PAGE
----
“A Better Kind of Scum”: An Interview with Nathan Rabin

Tim Lehman speaks to A.V. Club writer Nathan Rabin about his new memoir, The Big Rewind. Topics discussed include Rabin’s short-lived TV career, Orthodox Jewish summer camp, and the Family Guy effect.

Nathan Rabin had a tough childhood. He was placed in a mental hospital after attempting suicide at 14, then spent much of his remaining adolescence in a group home after being kicked out by a foster family. Through it all, he relied on pop culture and his imagination to cope and envision a better life for himself.

At the age of 21, he was hired to write for The A.V. Club, the entertainment and popular culture section of The Onion. Rabin, now 33, has written for them ever since and is their head writer.

His recently released memoir, The Big Rewind: A Memoir Brought to You by Pop Culture, chronicles his life from childhood to his stint as a critic on AMC’s short-lived film review program Movie Club with John Ridley. Each chapter references a piece of popular culture that either resonated with him at the time or serves as a lens through which to view his life.

I spoke with him before his recent reading at Minneapolis’ Magers and Quinn Booksellers.


The Bygone Bureau: The couple interviews I’ve read so far have seemed to focus on how you’re 33 and writing a memoir.

Nathan Rabin: Yes, yes yes. I am deeply apologetic for it.

Nathan Rabin. Photo by Chris Schodt.Was that something you expected?

Yeah, I feel like you have to justify yourself; you have to justify your existence. It’s a matter of feeling like I had a compelling story. I felt like after 12 years [of writing for The A.V. Club], I had the tools intellectually and artistically to tell it in a way that wouldn’t nauseate people.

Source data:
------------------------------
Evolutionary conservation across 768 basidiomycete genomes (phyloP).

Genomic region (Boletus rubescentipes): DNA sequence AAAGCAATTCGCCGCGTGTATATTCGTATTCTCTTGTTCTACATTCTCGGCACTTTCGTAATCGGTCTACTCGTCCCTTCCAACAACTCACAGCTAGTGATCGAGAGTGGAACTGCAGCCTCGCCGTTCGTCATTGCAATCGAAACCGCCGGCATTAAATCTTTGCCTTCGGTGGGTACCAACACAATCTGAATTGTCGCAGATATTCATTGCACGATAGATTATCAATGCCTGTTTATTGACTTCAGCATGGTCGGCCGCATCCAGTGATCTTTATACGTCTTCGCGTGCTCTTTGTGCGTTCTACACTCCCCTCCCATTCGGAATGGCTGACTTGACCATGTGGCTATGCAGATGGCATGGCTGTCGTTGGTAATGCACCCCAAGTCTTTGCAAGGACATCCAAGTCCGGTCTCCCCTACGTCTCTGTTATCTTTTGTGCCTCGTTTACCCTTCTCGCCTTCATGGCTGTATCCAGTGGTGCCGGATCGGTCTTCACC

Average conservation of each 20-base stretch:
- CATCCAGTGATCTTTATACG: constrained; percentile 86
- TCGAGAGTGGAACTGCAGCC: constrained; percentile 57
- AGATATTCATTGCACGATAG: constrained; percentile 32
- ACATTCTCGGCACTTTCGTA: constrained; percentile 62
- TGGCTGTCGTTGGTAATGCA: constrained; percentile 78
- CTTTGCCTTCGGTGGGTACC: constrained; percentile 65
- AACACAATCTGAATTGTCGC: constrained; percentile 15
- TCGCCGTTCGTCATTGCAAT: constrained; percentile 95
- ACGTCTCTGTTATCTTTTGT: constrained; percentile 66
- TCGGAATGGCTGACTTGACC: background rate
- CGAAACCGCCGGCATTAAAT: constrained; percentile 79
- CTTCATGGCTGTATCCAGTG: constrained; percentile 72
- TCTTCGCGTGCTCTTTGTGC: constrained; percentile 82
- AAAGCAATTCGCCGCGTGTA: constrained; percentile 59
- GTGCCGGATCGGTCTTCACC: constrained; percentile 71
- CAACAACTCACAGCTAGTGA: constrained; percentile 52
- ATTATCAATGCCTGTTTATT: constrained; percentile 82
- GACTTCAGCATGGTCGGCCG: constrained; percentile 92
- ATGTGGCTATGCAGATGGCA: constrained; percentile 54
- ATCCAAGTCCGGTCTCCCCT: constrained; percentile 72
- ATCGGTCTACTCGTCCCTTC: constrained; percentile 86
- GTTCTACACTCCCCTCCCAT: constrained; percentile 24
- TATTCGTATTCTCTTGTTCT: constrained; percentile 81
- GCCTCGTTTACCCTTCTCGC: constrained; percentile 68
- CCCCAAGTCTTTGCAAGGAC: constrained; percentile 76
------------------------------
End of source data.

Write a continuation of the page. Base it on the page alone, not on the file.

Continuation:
I’ve been working on this for two and a half years, so I actually wrote a memoir when I was 31 years old. I’m even more agonizingly narcissistic and self-absorbed than people might imagine.

The book started out just about Movie Club, right?

It did. It was a subject that fascinated America. They were rapacious; they just couldn’t get enough. But it’s weird, people sometimes say, “Oh, I watched your television show.” And I want to say, “You damn liar. Nobody watched my television show!” I barely watched — no, actually I did watch my own television show. I have Shabbas dinner with my dad every Friday night, and the ritual was that we would eat the bread that he got from the soup kitchen — that’s another thing, I think food always tastes better if you’re ripping it out of the mouths of the disadvantaged. If I can steal money from poor people, than more power to me. It tastes more delicious-er. But yeah, we’d eat the challal from the soup kitchen and then we’d drink really nasty wine and watch my television show.

Do you feel like you’re recapturing any of that fame now that you’re touring with your book?